Saving the NHS – and ‘bright ideas’ that might wreck it

By Savi Hensman
July 2, 2018

The UK’s National Health Service is severely underfunded and overstretched. The Labour Party leader, Jeremy Corbyn, was among the speakers at a London rally and march on 30 June 2018, celebrating 70 years of the NHS and calling for better funding and an end to privatisation.

Meanwhile various suggestions on how to make better use of existing resources have had wide publicity. However some of these are likely to do more harm than good to patients and the NHS (and maybe cost more than they save).

One of these is that everyone who goes to A&E is wasting resources unless they definitely need treatment. “More than 9 million people were sent home from A&E in 2016/17 with just advice which they could have got from a pharmacist or by calling 111”, NHS England tweeted

But it is not sensible, if having a heart attack, to wait until absolutely sure it is not just muscle pain or some other ailment, by when the chance of survival may be slim. Skilled health professionals and scientists, with advanced equipment, can find out what patients and carers cannot and act swiftly if required.

Emergency doctors, among others were quick to respond. “Well, thank you for insulting every EM clinician. Have you considered that much of that advice required expert assessment and judgment? …the assumption that advice only = no expertise required is beneath you”, one tweeted.

Another explained, “They might not have received the same advice from 111 as from an Emergency Physician after full assessment. Lots of these patients have already seen a pharmacist, a nurse, a GP or called 111.” One person also raised the question, “But how many should have gone to A&E but didn’t want to burden the NHS and ended up more ill as a result? Please present stats for that...”

Over-reliance on electronic devices rather than personal contact is another risk. Technological advances sometimes have major health benefits and the internet offers valuable possibilities – for instance many people make use of websites such as NHS Choices and Patient Info. But caution is needed about ‘high-tech’ solutions.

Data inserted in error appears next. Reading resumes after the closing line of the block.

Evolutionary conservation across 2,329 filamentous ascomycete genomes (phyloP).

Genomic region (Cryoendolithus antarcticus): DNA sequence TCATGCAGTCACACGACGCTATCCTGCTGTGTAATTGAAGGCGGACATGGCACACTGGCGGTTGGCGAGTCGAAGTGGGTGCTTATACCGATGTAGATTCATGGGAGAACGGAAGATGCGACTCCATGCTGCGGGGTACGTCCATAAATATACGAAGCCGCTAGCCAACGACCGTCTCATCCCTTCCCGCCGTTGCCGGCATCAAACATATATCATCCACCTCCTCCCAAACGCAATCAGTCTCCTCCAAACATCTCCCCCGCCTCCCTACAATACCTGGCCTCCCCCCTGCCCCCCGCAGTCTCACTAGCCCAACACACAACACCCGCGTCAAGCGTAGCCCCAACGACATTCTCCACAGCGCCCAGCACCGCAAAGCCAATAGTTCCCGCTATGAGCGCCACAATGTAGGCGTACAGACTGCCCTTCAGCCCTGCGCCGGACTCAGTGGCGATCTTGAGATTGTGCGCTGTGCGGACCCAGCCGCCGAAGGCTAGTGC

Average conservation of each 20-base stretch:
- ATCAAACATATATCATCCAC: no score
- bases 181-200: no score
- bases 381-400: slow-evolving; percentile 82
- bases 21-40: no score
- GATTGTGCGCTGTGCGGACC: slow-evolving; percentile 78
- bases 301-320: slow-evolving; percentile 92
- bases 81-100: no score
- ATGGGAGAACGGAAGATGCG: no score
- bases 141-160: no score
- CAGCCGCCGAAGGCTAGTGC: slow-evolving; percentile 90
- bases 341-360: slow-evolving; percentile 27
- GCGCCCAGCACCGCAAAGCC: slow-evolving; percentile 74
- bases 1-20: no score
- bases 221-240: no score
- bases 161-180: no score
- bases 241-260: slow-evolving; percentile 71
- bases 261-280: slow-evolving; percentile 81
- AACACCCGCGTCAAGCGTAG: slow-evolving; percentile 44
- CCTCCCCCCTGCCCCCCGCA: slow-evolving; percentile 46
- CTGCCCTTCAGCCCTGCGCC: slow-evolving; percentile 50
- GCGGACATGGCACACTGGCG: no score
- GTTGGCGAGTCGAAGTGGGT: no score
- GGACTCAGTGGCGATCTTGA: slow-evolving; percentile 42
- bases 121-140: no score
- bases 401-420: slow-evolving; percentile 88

At present there are numerous apps available but apparently often little reliable evidence that these are effective. There is currently much controversy over the use of artificial intelligence to make crucial decisions about treatment, with varying views on how well these perform compared to experienced professionals. While these might be very useful in assisting staff, relying solely on them carries greater risks.

There is also a possibility that healthcare might become increasingly impersonal, deepening the isolation of some people, which might affect their health. In an understaffed NHS, especially in such fields as mental health, computerised devices cannot always take the place of human relationships.

In June, the British Medical Association rejected a motion which would have called for financial charges, for instance for use of GP services , which undermines the very principle of a free NHS.

However the notion of charging for some care is reportedly backed by many GPs. Yet ‘small’ sums of money may be relied on by poorer families for food and heating; and it can be expensive if people delay getting medical treatment until very ill, quite apart from the human cost.